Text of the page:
And it may very well be that. Neom gets its money from the Public Investment Fund, the sovereign wealth fund of the Saudi government. However, MBS is now planning to raise money by offering shares of Neom to investors via an initial public offering. It’s something that he’s talked about the kind of from the beginning.

The idea that we want to IPO the city or to IPO now and again, it kind of fits in with this idea of the city as a corporation, this kind of purely capitalistic city, which is not typically how cities are run and make it very unusual in that respect. They’re also talking about bringing in a kind of potential investment from other regional investors. Saudi investors like Saudi private sector investors.

So they’re trying to kind of create a funding mix. I think it’s going to be one of the biggest challenges, definitely, though, is how you get together Even in the first phase, $320 billion is just an enormous amount of money. Right? They can’t fund that themselves, obviously, because if the entire sovereign fund is 600, $700 billion, you can’t spend half of it on.

So they definitely need to bring in outside investors. Neom is projected as an eco-friendly city powered entirely by renewable energy. However, critics argue that those claims are just a form of greenwashing from the world’s largest oil exporter.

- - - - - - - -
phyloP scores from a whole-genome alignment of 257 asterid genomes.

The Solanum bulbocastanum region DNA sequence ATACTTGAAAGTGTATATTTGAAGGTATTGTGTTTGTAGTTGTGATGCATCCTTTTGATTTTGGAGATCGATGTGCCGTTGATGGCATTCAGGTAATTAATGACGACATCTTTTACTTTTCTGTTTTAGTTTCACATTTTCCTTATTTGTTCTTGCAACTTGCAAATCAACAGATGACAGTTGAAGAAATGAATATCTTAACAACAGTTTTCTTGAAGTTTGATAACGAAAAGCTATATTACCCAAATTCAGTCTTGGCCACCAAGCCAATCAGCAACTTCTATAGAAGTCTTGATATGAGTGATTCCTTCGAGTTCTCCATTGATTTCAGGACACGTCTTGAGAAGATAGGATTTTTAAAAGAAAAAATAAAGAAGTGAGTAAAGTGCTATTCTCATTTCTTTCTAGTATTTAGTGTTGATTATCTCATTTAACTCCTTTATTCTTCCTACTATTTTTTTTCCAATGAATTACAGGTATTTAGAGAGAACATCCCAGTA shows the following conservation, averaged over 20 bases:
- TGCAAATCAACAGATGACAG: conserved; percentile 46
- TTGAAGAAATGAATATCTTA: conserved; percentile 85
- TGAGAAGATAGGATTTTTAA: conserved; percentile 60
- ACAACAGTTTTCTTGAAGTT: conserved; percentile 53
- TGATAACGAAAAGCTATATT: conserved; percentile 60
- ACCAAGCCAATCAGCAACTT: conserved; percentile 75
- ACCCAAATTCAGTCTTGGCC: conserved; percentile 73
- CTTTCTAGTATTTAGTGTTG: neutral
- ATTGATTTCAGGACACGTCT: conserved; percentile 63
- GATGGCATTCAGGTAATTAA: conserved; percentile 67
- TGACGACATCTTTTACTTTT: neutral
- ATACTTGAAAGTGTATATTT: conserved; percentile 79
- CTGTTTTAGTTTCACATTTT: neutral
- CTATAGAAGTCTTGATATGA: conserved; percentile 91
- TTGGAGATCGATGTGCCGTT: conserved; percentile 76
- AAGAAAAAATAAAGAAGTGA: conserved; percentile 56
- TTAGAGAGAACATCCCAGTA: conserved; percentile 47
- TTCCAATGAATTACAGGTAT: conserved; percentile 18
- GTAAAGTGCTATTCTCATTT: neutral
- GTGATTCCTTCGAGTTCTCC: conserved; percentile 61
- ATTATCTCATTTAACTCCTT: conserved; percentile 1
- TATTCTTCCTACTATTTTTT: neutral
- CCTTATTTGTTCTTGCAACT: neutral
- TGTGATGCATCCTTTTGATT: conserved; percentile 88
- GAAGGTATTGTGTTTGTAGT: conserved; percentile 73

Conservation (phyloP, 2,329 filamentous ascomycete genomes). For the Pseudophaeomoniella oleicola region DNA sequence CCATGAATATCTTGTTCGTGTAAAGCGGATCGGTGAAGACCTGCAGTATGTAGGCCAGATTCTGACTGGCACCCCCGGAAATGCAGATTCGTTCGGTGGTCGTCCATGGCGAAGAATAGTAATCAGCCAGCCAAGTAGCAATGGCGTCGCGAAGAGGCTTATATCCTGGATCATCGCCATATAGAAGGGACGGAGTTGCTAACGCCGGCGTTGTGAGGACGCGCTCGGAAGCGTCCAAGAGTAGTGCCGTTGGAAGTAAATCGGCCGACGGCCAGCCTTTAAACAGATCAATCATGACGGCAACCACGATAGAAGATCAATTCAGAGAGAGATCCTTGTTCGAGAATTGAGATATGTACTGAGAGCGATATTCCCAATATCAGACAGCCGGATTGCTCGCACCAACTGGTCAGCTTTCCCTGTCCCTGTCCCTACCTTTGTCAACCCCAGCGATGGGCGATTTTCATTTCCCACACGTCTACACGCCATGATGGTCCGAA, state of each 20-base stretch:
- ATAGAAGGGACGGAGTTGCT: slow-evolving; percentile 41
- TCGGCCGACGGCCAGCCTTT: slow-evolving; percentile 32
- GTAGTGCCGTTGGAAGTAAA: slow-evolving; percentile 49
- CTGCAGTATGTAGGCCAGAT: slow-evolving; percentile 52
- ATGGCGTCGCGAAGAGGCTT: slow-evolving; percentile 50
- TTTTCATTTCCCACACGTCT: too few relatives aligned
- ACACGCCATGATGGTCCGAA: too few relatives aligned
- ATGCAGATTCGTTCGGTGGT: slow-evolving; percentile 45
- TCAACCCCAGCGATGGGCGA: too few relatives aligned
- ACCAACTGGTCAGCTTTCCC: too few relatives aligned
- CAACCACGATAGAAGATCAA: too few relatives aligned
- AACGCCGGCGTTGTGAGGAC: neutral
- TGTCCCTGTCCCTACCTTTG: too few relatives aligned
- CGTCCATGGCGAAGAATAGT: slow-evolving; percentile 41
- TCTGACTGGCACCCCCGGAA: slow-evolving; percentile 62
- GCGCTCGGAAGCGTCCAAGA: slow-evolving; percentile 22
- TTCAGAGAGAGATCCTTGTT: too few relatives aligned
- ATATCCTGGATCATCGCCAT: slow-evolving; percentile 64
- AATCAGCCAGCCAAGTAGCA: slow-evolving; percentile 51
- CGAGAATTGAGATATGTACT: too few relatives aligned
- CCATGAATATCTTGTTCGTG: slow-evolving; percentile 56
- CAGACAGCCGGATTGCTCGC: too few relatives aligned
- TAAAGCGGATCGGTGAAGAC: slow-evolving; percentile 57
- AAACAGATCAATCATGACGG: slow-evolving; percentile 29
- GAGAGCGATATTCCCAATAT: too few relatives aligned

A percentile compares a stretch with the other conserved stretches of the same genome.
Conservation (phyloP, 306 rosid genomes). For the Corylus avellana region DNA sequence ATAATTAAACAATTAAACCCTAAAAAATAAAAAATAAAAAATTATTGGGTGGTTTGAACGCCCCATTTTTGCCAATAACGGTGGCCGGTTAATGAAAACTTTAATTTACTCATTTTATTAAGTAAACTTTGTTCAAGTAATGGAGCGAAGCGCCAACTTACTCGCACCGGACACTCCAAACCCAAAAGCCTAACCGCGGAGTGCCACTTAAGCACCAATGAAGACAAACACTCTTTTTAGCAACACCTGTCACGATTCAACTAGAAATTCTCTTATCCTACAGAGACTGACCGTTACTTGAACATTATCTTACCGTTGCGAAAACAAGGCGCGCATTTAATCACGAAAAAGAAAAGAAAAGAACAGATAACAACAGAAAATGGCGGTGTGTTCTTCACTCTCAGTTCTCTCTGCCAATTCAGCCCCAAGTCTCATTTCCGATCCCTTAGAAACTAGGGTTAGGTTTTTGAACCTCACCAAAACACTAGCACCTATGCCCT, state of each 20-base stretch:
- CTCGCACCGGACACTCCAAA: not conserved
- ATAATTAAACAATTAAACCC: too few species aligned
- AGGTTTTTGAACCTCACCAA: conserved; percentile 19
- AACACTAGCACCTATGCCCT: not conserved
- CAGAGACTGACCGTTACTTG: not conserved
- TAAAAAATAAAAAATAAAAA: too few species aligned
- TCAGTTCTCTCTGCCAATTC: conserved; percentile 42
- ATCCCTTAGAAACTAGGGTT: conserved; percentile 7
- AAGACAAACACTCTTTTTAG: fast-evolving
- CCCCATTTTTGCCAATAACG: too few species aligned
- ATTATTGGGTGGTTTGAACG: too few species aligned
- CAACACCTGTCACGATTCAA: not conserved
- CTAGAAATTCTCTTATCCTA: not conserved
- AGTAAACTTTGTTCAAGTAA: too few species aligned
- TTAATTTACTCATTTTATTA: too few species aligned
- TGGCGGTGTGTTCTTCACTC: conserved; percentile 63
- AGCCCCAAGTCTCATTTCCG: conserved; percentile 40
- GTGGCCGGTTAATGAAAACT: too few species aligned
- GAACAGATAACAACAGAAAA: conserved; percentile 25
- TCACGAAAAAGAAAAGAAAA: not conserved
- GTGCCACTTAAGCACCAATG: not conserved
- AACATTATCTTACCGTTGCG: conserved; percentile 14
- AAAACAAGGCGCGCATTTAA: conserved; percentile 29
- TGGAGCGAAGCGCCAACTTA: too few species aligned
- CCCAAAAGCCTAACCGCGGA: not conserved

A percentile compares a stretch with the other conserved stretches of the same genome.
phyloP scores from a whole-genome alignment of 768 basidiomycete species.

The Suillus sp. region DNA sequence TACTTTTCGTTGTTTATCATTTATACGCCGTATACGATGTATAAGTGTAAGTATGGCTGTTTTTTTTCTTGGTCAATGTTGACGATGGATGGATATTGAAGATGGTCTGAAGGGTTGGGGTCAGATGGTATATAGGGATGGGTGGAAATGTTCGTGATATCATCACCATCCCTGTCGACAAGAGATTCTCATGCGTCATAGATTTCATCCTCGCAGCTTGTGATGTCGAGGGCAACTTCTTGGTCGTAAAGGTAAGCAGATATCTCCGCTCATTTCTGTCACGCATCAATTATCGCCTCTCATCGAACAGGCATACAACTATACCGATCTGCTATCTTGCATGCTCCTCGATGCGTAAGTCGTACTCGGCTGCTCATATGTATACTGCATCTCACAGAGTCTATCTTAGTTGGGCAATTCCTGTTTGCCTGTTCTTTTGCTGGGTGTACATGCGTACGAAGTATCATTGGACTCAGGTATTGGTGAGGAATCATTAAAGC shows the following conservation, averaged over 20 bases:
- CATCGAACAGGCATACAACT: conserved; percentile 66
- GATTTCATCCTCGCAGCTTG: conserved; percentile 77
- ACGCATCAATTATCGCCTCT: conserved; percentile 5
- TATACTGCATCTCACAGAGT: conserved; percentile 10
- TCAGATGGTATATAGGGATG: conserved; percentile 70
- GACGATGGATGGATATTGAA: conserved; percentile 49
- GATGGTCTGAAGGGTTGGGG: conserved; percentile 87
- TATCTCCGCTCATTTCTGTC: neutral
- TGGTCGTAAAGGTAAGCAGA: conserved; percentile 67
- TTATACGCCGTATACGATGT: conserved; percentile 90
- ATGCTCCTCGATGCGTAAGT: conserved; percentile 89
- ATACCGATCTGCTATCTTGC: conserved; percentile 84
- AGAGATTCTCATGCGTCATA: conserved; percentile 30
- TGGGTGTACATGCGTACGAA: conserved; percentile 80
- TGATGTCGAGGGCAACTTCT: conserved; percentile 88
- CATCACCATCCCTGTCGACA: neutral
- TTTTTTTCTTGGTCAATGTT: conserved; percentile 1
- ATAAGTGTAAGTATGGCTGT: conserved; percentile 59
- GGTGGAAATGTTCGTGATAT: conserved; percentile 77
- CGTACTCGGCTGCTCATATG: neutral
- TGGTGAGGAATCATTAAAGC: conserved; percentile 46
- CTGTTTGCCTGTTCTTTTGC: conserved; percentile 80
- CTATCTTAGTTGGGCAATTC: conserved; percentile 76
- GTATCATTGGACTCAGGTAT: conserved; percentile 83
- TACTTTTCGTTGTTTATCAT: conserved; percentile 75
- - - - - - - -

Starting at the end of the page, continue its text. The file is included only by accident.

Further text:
Also, Neom is under a lot of scrutiny for its treatment of the Kuwaiti tribe, who have been forcefully removed from the planned city by Saudi forces in 2020. Abdul Rahim al-Kuwaiti, a prominent member of the tribe who regularly posted videos of the forced evictions, was shot dead by Saudi security forces.

This wasn’t an isolated incident. There were already kind of pockets of resistance to the relocations, arrests, and people facing repercussions. And then over time, that resistance has been largely silenced. Right. People are afraid or they kind of decided, you know what, I just need to take the compensation and move in with my life, you know, because obviously, resistance is not going to be fruitful.

And then more recently, we have also seen that three members of the community who had been involved in this kind of resistance movement, one of whom was the brother of Abdurrahman Jose, who had been arrested, were sentenced to death, According to some human rights groups that are following these cases.